As of Wednesday, the ongoing KHN-Guardian project is investigating 1,256 deaths of U.S. health workers in the fight against COVID-19. Today, we add seven new profiles, including a certified nursing assistant who “rarely got sick” and a cardiologist who checked up on his patients over the phone, even as he was hospitalized for COVID-19. You can explore our interactive database, now containing 209 profiles. It investigates the question: Did they all have to die?
As the nation awaits a vaccine to end the pandemic, local health departments say they lack the staff, money, tools ― and a unified plan ― to distribute, administer and track millions of vaccines, most of which will require two doses. Dozens of doctors, nurses and health officials interviewed by KHN and The Associated Press expressed their concern and frustration over federal shortcomings.
State officials said they urgently needed millions more masks and gowns, internal emails show. At least 80 Georgia health workers have died from COVID-19, including after the state reopened its economy.
The disease intervention specialist at the Prince George’s County Health Department was among at least 20 department employees infected by the coronavirus, union officials say. The outbreak underscores the stark dangers facing the nation’s front-line public health army.
Time and again over the past two decades, peace officers have targeted demonstrators with munitions designed only to stun and stop. Protests this year in reaction to George Floyd’s death in police custody have reignited a controversy surrounding their use.
The former West Virginia public health leader forced out by the governor says decades-old computer systems and cuts to staff over a period of years had made a challenging job even harder during a once-in-a-century pandemic.
The U.S. public health system has been starved for decades and lacks the resources necessary to confront the worst health crisis in a century. An investigation by The Associated Press and KHN has found that since 2010, spending for state public health departments has dropped by 16% per capita and for local health departments by 18%. At least 38,000 public health jobs have disappeared, leaving a skeletal workforce for what was once viewed as one of the world’s top public health systems. That has left the nation unprepared to deal with a virus that has sickened at least 2.6 million people and killed more than 126,000.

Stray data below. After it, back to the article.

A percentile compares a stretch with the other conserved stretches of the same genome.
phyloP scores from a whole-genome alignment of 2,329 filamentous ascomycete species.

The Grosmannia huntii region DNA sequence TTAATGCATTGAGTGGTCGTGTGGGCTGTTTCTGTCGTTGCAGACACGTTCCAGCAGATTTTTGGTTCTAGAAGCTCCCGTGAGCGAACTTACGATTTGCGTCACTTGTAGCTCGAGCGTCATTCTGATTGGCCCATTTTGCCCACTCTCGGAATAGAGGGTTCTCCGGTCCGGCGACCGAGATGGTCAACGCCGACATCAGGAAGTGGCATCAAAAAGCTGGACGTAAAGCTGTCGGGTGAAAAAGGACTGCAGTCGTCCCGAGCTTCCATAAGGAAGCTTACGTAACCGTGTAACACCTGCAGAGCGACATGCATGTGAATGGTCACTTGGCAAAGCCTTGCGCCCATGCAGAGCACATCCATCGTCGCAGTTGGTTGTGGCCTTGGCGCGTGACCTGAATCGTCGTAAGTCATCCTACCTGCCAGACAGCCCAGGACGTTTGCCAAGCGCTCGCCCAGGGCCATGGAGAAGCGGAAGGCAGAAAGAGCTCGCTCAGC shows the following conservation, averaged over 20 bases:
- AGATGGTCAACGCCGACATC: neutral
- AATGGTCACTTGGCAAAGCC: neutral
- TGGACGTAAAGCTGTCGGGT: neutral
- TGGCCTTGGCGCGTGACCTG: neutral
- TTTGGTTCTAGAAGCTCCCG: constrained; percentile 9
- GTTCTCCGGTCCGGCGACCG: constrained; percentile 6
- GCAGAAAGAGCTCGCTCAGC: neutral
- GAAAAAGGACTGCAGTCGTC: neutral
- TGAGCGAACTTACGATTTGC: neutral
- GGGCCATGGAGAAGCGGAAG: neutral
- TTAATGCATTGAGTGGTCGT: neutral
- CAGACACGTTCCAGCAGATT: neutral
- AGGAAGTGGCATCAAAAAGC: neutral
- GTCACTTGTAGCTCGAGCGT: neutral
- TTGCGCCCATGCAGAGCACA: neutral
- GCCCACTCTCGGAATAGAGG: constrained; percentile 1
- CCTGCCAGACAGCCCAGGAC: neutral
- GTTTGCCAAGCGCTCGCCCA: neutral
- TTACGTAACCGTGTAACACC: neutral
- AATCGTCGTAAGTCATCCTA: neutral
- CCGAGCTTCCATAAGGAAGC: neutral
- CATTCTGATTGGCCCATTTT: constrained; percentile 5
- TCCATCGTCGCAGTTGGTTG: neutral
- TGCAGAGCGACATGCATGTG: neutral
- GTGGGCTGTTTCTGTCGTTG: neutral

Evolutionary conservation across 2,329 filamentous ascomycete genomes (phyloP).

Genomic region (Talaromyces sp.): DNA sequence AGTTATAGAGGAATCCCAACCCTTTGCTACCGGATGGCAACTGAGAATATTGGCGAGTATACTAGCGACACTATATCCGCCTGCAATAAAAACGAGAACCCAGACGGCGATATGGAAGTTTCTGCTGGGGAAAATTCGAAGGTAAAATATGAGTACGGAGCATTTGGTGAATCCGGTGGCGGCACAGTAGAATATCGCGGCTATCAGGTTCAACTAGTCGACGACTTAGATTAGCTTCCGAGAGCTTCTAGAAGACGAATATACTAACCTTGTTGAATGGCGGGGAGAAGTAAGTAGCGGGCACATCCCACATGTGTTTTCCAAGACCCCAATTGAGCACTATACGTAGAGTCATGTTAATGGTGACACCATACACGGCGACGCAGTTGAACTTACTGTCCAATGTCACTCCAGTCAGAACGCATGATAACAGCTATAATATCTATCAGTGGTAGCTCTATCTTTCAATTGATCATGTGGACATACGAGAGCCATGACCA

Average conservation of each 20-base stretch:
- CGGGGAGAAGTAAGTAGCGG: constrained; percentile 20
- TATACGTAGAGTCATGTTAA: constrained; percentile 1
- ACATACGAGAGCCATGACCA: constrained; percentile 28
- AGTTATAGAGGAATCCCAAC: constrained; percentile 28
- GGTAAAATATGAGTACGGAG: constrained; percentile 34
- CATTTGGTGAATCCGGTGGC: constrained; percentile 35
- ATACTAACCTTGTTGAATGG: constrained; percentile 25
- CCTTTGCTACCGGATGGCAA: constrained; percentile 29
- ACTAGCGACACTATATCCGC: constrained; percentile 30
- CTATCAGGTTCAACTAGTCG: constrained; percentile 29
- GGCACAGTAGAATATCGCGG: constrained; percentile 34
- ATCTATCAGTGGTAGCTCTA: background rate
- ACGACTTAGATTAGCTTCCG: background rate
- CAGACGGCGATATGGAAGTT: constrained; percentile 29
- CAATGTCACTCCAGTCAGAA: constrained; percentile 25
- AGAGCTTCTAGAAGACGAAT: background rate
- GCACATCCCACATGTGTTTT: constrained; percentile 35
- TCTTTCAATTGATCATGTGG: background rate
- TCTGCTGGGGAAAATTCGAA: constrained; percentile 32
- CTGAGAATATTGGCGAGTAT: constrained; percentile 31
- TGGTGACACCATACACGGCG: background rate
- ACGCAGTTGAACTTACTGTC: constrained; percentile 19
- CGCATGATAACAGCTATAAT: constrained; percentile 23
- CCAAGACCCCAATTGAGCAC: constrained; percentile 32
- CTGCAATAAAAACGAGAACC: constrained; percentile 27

To assess the state of the public health system in the United States, KHN and The Associated Press analyzed data on government spending and staffing at national, state and local levels. Here’s what data we used and how we did it.
KHN and The Associated Press sought to understand how decades of cuts to public health departments by federal, state and local governments has affected the system meant to protect the nation’s health. Here are six key takeaways from the KHN-AP investigation.
As health workers were dying of COVID-19, federal work-safety officials filed just one citation against an employer and rapidly closed complaints about protective gear.
Around the country, police responded to protests in the wake of George Floyd’s death by shooting “less lethal” projectiles, which can seriously hurt and kill. In a joint investigation, KHN and USA TODAY found some officers appear to have violated their department’s own rules when they fired.
Public health officials are confronting growing pressure — and threats — across the country as the backlash to the coronavirus response continues. At least 27 state and local health leaders have resigned, retired or been fired since April across 13 states.
The Guardian and KHN release new figures Saturday showing the harsh toll that the pandemic is taking on the front-line health workers.
A Kaiser Health News database tracks campaign donations from drugmakers over the past 10 years.
The influential trade association has said little over the years as health systems, including those of its own trustees, seized patients’ incomes and assets. Now it is reevaluating.
The federal government funneled billions in subsidies to software vendors and some overstated or deceived the government about what their products could do, according to whistleblowers.
Millions of injuries and malfunctions once funneled into a hidden Food and Drug Administration database are now available.
In the wake of a Kaiser Health News investigation, doctors want the University of Virginia’s health system to stop suing its patients over unpaid bills.
The agency approved Gilead’s “game changer” hepatitis C cure, bypassing concerns raised by its own federal inspectors.
Patients were thrilled last month when UVA announced it would scale back lawsuits and provide more financial assistance, but the excitement has waned.